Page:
December 3, 2014
Mayor sets out plans for major investment to expand and improve London’s bus services
- TfL’s new Business Plan includes investment in over 500 extra buses to help meet rising demand and provide an extra 2.9m customer journeys a week
- £200m investment in bus priority schemes on local roads to boost reliability, benefitting millions of bus passengers
- £25m investment in bus driver training to improve customer experience
- Tram passengers to benefit from 50 per cent capacity increase on the Wimbledon to Croydon line
The Mayor and Transport for London (TfL) today set out plans for a major new investment in bus services to help meet the rising demand of the city’s rapidly growing population.
London’s bus network, which carries six and half million passengers every day, is already one of the most extensive and accessible anywhere in the world. However, London’s population is growing faster than any other European city and investment is needed to keep pace.
To respond to this growing demand, funding for over 500 extra buses is planned over the course of the business plan, which will create additional capacity for an extra 2.9m customer journeys each week. Working with London’s boroughs, an additional £200m will be invested in supporting the reliability of the bus network, which delivers 2.4bn passenger journeys every year. New funding will also support customer-focused bus driver training to improve customer service. The plans are part of TfL’s draft Business Plan which will be considered at the TfL Board on Wednesday 10 December.
The extra buses will be used to increase the frequency of bus services and improve transport connections to key growth areas, such as Barking Riverside and Elephant and Castle, providing high quality bus routes between new residential areas and local town centres. The investment will improve access to this vital form of transport across London, especially in outer London where around four-fifths of bus journeys take place.
Mayor of London, Boris Johnson said: “London buses carry more than 2.4 billion passengers a year – twice as many as the Tube. They are the backbone and workhorses of our transport network, playing an undeniably important role in London’s economy. This major new investment in our bus services will help meet the demand of the city’s rapidly growing population. It will also support regeneration of key growth areas – ensuring Londoners have a regular and reliable bus network to get them to jobs, schools and hospitals in every part of the capital.”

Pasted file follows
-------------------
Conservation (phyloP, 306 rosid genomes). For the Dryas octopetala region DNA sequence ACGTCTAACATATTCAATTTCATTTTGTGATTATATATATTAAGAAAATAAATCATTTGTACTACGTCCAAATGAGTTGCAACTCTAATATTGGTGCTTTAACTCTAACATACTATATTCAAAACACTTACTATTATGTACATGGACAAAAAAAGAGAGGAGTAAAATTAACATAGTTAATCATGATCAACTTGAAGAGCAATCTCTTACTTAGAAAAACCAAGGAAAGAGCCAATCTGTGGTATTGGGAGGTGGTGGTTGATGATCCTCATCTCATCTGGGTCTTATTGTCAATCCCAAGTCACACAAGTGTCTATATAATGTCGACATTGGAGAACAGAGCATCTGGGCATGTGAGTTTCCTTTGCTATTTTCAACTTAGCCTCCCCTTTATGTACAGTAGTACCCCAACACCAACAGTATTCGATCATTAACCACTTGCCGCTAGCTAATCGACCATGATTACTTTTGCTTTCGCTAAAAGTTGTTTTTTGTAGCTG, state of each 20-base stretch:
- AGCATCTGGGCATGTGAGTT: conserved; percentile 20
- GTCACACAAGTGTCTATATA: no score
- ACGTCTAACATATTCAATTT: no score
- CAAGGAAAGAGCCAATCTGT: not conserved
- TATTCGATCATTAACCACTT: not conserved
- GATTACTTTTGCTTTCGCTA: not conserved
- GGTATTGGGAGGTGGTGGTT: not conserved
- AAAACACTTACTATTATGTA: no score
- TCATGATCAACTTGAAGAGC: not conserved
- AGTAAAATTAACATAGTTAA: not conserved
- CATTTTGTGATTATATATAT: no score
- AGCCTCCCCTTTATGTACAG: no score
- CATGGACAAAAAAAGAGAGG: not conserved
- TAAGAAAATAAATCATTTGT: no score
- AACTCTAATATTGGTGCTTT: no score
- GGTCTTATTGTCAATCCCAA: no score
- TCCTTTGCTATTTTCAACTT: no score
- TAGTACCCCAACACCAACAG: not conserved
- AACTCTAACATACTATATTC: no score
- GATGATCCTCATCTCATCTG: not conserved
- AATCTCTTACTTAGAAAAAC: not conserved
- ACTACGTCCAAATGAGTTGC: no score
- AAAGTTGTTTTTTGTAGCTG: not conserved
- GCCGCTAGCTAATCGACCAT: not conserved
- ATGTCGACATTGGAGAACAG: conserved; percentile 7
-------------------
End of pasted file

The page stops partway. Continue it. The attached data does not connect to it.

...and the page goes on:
Bus reliability and customer satisfaction is at its highest ever level. To boost this further and support London’s growth, £200m is being invested in ‘bus priority’ schemes that will be delivered in partnership with local councils. These measures will deliver significant benefits to passengers – allowing buses to move around the city more freely, avoid traffic hotspots and offer customers an even more reliable service. Improvements will include extra bus lanes, ‘bus only’ turns, and the extension of bus lane operational hours.
Around 80 per cent of London bus services run on borough roads, so close collaboration is essential to the development of such schemes, many of which could be introduced without major infrastructure works. TfL is now working with local London councils to help them propose, develop and introduce such schemes on local roads.
As well as investment in physical measures, the Mayor and TfL will also be investing £25m over seven years in customer service training for bus company staff. This will include a review of the BTEC qualification – the mandatory training programme for new bus drivers – to enable TfL to improve the customer care training of around 25,000 staff including new and existing drivers, supervisors and controllers. Drivers will learn how to communicate better with customers and respond more quickly to their needs.
TfL’s Business Plan, which sets out what will be delivered to support the Mayor’s Transport Strategy until 2020/21, also includes plans to increase the capacity of London Tramlink on the Wimbledon to Croydon line by 50 per cent and subject to business cases and affordability the potential for an extension of the Tramlink network to be progressed towards the end of the Business Plan period.
Demand for London Tramlink has doubled since 2000 and the service now carries 31m passengers a year. Four new trams have been ordered to help reduce congestion on the route between Wimbledon and Croydon, with the first arriving in 2015. This, combined with doubling sections of track and platform works at Wimbledon, will improve access to central Croydon and allow 12 trams an hour to run in each direction during peak times. This will provide an additional 25,000 people with a journey time of less than 60 minutes to central Croydon, boosting the local economy.
London’s Transport Commissioner Sir Peter Hendy, CBE, said: “As London’s population grows it is essential that we continue to invest in the transport network to get customers to their jobs and homes and to go about their daily lives. The number of passengers on the bus network is at its highest since 1959 and this investment will help address the growing demand, improving customers’ journeys, bus reliability and customer satisfaction.”
Other key improvements that will be delivered over the next ten years include: